~ You don’t have to give up playing in your garden because it’s winter, you just have to adjust the size of your garden! I’m not talkin’ ’bout just plants either. This is a REAL garden!! And YES! You can grow one INSIDE!
Have you tried gardening in miniature yet?
See if any of this fits wherever you are:
- For new gardeners/plant-lovers, miniature gardening is a chance to learn how to grow a garden.
- For experienced gardeners/ plant-lovers, it’s an opportunity to add another type of gardening to your list.
- For experienced miniaturists, it’s a means to explore more ways to enjoy miniatures.
- For new miniature-lovers, it’s an excuse to work in many different mediums. (See the Gardening in Miniature Prop Shop Book for more.)
- For crafters, it’s another way to give someone a handmade, personal gift. (See above. :o)
- For bonsai-lovers, miniature gardens can be used to grow-in young starter plants faster, before “bonsai-ing” them. Here’s more.
The new hobby of gardening in miniature is so versatile; you can do it just about anywhere, anytime with just about anything you might already have on hand.
Miniature gardens, dish gardens, terrariums or just a simple scene incorporated with your “full-sized” houseplants can add fun and creativity to your every day living. Here are a few ideas to kick-start your imagination to keep you gardening and crafty through frosty winter months.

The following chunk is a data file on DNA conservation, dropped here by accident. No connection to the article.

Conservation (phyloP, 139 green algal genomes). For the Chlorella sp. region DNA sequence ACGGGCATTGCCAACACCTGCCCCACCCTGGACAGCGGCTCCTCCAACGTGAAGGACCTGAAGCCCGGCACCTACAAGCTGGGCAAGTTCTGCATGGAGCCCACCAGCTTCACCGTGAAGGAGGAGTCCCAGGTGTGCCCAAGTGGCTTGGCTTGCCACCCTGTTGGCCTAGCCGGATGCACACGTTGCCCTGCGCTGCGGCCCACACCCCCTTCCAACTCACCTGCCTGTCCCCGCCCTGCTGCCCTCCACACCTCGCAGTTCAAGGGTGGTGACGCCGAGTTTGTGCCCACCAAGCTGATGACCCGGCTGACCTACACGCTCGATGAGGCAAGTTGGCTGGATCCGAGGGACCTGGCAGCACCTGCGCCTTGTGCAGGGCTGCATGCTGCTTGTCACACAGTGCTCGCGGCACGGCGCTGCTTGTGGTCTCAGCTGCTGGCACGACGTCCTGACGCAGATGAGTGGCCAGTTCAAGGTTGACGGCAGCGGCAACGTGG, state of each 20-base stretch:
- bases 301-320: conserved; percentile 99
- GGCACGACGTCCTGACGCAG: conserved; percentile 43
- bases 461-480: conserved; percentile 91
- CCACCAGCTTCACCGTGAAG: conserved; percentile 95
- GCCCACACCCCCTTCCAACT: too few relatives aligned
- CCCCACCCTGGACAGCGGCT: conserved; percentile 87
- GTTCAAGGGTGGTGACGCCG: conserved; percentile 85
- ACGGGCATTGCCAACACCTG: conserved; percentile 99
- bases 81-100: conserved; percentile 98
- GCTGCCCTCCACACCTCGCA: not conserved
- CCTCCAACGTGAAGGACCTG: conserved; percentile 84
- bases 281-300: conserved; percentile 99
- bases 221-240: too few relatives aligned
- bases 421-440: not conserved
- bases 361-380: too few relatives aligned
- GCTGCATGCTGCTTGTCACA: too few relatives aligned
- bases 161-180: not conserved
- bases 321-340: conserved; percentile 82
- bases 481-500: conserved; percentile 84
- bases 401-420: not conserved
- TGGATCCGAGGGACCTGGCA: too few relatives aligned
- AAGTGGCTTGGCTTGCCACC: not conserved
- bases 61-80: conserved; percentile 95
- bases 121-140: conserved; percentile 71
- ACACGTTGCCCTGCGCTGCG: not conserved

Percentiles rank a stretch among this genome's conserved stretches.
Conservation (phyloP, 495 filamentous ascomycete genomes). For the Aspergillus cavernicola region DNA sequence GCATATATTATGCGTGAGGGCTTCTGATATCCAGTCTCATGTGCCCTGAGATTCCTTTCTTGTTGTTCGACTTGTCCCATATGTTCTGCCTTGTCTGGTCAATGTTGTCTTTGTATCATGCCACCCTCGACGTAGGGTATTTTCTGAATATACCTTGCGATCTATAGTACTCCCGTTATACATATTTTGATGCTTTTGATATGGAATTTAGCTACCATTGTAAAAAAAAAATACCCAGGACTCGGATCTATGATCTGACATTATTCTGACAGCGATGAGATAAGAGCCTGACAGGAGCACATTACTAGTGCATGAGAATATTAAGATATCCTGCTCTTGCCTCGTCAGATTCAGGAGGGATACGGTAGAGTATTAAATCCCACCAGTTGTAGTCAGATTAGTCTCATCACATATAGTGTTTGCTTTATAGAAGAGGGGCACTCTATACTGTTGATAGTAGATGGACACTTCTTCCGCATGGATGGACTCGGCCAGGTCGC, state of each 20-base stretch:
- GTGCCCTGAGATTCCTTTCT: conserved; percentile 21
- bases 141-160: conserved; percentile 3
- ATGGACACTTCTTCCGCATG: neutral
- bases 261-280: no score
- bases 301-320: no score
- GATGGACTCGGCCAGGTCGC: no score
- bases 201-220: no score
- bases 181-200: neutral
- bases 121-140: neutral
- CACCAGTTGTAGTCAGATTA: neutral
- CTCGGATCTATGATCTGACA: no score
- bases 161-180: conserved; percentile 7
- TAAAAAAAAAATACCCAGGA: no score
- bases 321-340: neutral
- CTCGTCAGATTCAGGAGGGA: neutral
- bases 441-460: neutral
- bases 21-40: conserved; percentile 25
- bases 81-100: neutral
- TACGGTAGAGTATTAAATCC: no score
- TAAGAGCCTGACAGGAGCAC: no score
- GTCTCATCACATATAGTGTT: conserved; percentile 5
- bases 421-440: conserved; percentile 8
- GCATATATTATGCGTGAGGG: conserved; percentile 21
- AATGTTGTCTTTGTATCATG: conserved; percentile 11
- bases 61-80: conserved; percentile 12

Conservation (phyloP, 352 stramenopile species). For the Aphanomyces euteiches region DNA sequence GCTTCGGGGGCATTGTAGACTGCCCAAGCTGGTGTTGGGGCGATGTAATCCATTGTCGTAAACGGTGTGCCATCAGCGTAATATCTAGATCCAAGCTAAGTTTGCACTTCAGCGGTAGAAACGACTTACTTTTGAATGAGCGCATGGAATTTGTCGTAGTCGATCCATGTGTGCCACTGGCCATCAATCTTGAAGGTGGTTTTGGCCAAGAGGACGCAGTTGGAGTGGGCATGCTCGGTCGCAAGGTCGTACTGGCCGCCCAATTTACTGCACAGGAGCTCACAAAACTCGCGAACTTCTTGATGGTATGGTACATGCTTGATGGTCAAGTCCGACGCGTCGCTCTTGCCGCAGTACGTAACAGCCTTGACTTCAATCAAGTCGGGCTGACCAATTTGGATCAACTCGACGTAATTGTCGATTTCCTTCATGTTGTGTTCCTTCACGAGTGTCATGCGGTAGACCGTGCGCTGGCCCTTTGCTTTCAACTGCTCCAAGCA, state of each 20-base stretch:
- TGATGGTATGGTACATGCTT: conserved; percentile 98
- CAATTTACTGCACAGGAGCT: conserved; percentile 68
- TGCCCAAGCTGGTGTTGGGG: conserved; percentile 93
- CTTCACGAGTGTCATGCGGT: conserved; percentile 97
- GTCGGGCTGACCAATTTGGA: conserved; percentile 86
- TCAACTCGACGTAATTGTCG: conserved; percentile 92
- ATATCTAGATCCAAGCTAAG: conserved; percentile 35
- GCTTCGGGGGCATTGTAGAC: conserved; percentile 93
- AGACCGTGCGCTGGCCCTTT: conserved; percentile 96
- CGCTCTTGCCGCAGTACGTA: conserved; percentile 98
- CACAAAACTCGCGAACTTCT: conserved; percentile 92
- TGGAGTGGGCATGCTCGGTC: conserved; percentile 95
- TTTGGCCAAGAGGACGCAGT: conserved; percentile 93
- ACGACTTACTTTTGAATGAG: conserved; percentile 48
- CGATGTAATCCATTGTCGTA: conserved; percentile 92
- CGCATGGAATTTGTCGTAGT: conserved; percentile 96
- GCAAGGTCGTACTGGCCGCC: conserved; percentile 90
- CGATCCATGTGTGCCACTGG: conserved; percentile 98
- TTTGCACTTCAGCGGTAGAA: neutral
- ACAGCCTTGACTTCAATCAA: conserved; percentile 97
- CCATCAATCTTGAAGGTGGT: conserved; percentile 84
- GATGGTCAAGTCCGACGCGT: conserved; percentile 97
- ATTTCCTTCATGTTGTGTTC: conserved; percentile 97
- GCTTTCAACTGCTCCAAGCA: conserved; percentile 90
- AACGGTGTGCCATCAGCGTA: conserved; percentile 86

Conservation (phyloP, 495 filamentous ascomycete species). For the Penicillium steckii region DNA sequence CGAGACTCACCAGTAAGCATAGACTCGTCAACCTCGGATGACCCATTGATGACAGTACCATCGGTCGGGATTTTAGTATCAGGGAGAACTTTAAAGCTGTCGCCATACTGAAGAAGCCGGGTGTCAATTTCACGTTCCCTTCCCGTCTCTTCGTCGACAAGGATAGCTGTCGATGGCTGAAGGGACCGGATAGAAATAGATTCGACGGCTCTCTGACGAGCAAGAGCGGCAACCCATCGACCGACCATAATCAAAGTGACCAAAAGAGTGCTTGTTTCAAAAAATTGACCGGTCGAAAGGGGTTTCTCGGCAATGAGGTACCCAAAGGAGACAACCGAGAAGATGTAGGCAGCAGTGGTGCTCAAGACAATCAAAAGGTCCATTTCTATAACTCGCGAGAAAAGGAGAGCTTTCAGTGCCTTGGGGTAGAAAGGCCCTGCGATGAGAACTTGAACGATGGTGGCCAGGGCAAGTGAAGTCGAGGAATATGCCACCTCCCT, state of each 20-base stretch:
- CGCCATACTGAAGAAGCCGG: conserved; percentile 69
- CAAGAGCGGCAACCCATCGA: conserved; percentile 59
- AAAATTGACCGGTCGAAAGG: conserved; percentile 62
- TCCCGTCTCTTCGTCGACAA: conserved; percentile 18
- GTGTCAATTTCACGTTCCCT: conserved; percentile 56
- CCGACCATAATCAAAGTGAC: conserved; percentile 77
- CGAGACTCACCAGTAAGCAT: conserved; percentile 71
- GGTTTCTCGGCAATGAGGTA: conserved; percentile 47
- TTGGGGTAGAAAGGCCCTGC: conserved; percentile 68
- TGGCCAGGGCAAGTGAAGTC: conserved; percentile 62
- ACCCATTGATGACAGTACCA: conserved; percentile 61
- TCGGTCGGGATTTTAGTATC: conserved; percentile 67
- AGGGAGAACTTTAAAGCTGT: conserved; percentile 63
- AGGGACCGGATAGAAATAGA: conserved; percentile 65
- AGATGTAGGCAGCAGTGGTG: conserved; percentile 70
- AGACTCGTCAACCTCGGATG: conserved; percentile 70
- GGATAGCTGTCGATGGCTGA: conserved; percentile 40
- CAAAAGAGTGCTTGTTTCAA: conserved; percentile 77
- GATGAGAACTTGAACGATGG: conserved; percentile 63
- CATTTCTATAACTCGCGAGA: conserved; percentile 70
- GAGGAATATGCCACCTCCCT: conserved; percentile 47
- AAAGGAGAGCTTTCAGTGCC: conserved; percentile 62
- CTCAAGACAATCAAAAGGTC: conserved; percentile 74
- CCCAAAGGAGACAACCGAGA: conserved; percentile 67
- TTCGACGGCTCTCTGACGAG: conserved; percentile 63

Indoor Miniature Gardens
Thankfully, there are indoor miniature garden trees that look like outdoor trees that can really cinch the look of a true garden in miniature. It’s the perfect fix for the gardener who is “stuck” with a white winter!
Create an Italian style theme using the narrow shaped Ellwood’s Cypress to stand in for an Italian Cypress. Or build a country backyard garden using the adaptable Variegated Boxwood, trim the bottom leaves to expose some trunk. Part of the fun is finding the right plants and accessories that help to illustrate your theme. Avoid cluttering and complicating the scene with too many ideas and keep all the accessories in the same scale, or you will lose the enchantment factor.
Dish gardens are very similar to open terrariums, neither of the containers used have drainage holes and the water will corral in the saucer, dish or bowl. So what this really means is the plants you choose must be are either moisture-loving or love drying out completely in between watering sessions.
And, as usual, hat old, trusted garden maxim comes into to play, “Right plant, right place.” Group the plants that like the same water and light conditions together in the same dish. See more in our eBook, Simple Ways to Grow Awesome Little Dish Gardens by Janit Calvo.
Create a Scene
You can fit the miniature garden idea into your “regular” houseplants too. With a little bit of imagination and the right combination of accessories, you can create a scene at the base of any houseplant, using the stem as a large tree trunk. A lot of fun can be had with different themes and utilizing the wide variety of miniature patio materials available.
My favorite resource for indoor plants is The House Plant Expert, by Dr. D.G. Hessayon, published by Expert Books.
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